If your readings are LOWER on channel 1 than they are on 40, then your aerial needs to be shortened. (In most cases, this is what you are likely to find.)

If your readings are LOWER on channel 40 than they are on 1, then your aerial needs to be lengthened (by loosening the grub screw and pulling some of the whip out of the coil).

A meter with a built in antenna matcher may help you reduce the readings if you can get it out of the red to start with - but you'll need to make sure you don't accidentally adjust the controls after you have set it up. Mark the settings and lock them by sticking tape over them (or similar) to prevent them moving.

Tuning for 80 channel sets

As the majority of CB use in the UK still happens on the UK band, the procedure above will allow you to tune the aerial for best coverage on that band, however if you want to check the aerials' SWR across both EU and UK bands, the principle is the same as for tuning to one band, but - you should use channel 20 on the EU band instead of channel 1 UK band, and channel 20 of the UK band instead of channel 40. If possible try to get these to read the same if you will be using both bands equally.

The EU band is lower in frequency than the UK band - the lower the frequency, the longer its wavelength (which translates to length of aerial). This means that a better reading on the EU band means the aerial is too long. The same is true if the SWR is better on the UK band than on the EU band - the aerial is too short. However, if the readings are below 2.0 on all channels, there shouldn't be much need for finer adjustment.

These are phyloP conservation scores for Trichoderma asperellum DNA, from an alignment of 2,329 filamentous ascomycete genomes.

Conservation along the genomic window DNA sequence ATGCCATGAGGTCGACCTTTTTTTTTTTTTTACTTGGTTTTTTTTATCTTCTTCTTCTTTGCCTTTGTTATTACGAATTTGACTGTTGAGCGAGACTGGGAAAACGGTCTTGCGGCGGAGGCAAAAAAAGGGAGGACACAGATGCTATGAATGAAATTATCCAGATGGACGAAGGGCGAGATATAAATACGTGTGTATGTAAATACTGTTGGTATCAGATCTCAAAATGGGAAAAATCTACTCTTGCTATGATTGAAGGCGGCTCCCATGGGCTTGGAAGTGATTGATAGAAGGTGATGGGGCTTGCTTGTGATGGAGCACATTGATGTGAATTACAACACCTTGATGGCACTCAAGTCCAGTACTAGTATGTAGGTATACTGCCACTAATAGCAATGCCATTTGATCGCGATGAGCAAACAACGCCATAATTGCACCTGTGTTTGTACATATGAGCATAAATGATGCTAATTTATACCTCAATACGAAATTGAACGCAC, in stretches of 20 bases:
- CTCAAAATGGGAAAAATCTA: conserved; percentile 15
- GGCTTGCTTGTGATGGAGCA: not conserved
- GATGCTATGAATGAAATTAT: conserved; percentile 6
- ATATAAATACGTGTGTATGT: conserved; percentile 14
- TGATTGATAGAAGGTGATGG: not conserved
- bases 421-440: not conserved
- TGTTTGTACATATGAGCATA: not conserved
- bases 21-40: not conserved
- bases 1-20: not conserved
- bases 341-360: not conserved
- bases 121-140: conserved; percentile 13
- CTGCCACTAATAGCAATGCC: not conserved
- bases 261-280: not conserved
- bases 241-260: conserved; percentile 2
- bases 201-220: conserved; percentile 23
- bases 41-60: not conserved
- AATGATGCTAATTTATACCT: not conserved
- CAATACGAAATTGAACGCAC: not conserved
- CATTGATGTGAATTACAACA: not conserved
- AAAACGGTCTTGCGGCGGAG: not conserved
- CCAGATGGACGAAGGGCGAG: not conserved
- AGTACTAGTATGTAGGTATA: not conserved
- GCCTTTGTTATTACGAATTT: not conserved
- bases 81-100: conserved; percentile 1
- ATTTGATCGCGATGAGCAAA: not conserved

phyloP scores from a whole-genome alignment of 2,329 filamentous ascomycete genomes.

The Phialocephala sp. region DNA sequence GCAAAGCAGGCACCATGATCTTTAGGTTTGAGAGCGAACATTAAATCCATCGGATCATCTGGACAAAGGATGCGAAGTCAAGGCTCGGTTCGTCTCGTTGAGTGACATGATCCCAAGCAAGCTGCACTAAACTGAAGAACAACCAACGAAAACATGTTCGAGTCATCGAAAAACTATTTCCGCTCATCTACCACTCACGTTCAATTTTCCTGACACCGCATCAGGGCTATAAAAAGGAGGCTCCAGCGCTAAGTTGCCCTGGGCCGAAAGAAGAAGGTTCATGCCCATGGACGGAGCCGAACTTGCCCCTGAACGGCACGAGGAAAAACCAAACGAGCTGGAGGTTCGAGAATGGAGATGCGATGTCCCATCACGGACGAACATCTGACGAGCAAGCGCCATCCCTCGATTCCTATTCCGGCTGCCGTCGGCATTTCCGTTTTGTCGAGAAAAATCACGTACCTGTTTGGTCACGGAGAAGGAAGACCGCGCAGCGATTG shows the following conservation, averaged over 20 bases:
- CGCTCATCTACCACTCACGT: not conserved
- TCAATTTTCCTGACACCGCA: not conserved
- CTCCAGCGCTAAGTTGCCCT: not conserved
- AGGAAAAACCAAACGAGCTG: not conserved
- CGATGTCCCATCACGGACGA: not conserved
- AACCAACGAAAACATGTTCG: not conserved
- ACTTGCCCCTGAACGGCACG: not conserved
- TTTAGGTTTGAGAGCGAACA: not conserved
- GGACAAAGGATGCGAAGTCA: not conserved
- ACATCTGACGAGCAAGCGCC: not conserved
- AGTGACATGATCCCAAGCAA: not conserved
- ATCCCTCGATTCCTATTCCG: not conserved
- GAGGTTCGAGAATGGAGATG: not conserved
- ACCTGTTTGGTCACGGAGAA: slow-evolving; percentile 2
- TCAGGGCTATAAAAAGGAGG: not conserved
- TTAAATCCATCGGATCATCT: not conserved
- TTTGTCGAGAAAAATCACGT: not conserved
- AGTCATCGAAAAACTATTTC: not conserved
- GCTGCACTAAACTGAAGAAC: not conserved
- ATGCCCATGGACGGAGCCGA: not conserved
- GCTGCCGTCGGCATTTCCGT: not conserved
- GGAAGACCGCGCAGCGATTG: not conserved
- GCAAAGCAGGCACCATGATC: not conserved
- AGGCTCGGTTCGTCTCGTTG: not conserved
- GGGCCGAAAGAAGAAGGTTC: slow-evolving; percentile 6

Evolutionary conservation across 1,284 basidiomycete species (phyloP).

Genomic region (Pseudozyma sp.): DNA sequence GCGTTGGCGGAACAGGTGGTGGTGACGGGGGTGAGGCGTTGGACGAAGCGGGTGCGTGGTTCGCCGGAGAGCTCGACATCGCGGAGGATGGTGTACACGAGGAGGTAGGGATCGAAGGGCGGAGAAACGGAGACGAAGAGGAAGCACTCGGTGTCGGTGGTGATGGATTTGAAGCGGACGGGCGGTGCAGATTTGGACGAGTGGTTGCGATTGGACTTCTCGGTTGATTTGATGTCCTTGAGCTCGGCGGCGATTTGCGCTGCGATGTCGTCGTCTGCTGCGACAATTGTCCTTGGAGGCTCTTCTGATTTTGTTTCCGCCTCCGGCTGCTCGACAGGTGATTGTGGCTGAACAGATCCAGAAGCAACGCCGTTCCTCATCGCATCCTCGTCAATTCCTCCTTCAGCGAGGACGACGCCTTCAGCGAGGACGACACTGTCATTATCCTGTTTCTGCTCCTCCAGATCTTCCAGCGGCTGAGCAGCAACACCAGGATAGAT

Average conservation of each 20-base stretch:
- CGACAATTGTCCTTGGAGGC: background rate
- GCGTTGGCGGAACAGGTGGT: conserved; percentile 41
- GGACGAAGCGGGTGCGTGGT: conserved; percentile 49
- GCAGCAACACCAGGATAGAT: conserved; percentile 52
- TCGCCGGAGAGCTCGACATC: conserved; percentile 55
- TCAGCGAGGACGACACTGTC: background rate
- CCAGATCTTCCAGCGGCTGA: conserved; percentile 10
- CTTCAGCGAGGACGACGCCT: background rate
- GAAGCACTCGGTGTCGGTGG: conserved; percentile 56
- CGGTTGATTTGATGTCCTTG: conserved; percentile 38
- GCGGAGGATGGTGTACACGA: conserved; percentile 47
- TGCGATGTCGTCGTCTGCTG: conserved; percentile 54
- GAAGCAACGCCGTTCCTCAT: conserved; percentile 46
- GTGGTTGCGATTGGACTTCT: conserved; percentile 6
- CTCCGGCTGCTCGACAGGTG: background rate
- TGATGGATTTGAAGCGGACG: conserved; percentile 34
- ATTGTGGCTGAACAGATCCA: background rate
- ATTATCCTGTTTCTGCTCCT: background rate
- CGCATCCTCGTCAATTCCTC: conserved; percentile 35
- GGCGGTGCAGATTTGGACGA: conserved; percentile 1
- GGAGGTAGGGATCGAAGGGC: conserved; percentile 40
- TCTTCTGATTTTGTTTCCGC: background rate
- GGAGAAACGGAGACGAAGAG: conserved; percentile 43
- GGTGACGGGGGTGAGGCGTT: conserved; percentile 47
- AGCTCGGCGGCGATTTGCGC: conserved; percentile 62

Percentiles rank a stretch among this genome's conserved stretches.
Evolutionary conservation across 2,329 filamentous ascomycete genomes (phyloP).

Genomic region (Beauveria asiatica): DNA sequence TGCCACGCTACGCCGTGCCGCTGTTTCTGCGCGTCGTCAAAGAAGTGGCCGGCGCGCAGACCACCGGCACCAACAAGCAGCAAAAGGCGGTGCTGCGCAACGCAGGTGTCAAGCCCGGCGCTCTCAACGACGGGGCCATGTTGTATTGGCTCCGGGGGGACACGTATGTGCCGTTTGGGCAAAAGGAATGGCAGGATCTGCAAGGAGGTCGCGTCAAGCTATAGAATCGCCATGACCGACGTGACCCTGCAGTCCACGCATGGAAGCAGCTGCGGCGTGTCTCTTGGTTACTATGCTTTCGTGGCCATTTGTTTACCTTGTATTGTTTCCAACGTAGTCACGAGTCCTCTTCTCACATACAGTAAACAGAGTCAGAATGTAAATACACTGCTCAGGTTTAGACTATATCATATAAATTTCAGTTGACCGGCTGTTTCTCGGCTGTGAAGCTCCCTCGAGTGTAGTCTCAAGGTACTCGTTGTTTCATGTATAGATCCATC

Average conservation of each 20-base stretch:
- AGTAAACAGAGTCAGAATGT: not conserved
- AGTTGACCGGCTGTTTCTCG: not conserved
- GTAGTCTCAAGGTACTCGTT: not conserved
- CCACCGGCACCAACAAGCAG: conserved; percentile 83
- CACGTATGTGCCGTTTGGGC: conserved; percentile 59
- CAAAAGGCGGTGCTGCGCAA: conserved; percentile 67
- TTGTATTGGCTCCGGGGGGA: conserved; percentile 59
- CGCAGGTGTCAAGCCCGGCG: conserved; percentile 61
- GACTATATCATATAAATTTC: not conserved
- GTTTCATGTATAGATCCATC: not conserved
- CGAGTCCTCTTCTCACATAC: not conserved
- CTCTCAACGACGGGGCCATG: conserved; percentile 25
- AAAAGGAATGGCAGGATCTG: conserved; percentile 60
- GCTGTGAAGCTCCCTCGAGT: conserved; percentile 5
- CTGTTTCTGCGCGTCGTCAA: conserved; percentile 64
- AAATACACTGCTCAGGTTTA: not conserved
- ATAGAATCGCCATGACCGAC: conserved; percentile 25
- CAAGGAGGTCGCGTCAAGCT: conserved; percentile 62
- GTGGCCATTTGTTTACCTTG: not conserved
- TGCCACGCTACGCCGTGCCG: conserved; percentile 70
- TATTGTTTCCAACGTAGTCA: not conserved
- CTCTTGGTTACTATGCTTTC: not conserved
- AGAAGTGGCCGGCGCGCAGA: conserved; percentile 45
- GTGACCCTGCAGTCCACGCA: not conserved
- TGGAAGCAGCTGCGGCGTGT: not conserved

Incidentally, there is an unused gap the size of 20 channels between the two bands so if you do get the readings on 20EU and 20UK the same, the "resonant frequency" (the channel where the SWR would be perfect) will be between the bands.

    IN SUMMARY :
  • If the reading is lower on EU band , or channel 01, shorten the aerial, (slide the whip in or cut it)
  • If the reading is lower on UK band, or channel 40, lengthen the aerial (slide the whip out)

Should you keep the SWR meter inline?

When there was a CB licence (abolished in 2006), they reccomended that SWR meters should only be used to check your antenna system, and then removed to minimise any chance of interference. I feel that this is more relevant to base stations causing TV interference than it is to people in vehicles, so I recommend having one inline permanently - if you have the space for it.

The advantage with this is that if anything in the aerial system becomes damaged, or your ground connection goes bad, you will know about it much quicker than you would if you had to wait until you got home to check your SWR. This could prevent you damaging your set.

The metal case of the basic SWR meter we sell can be easily removed by undoing 2 screws. This can then be drilled through and mounted flush on a surface, and the meter put back together again - an ideal way of saving space, and securing it inside or outside a cubby box for example.

More about Groundplanes and earth connections...

We have a separate advice section regarding groundplanes, and the various ways of curing problems resulting from the lack of a good earth...

Click here to read more about ground connections, including our Electronic Ground Plane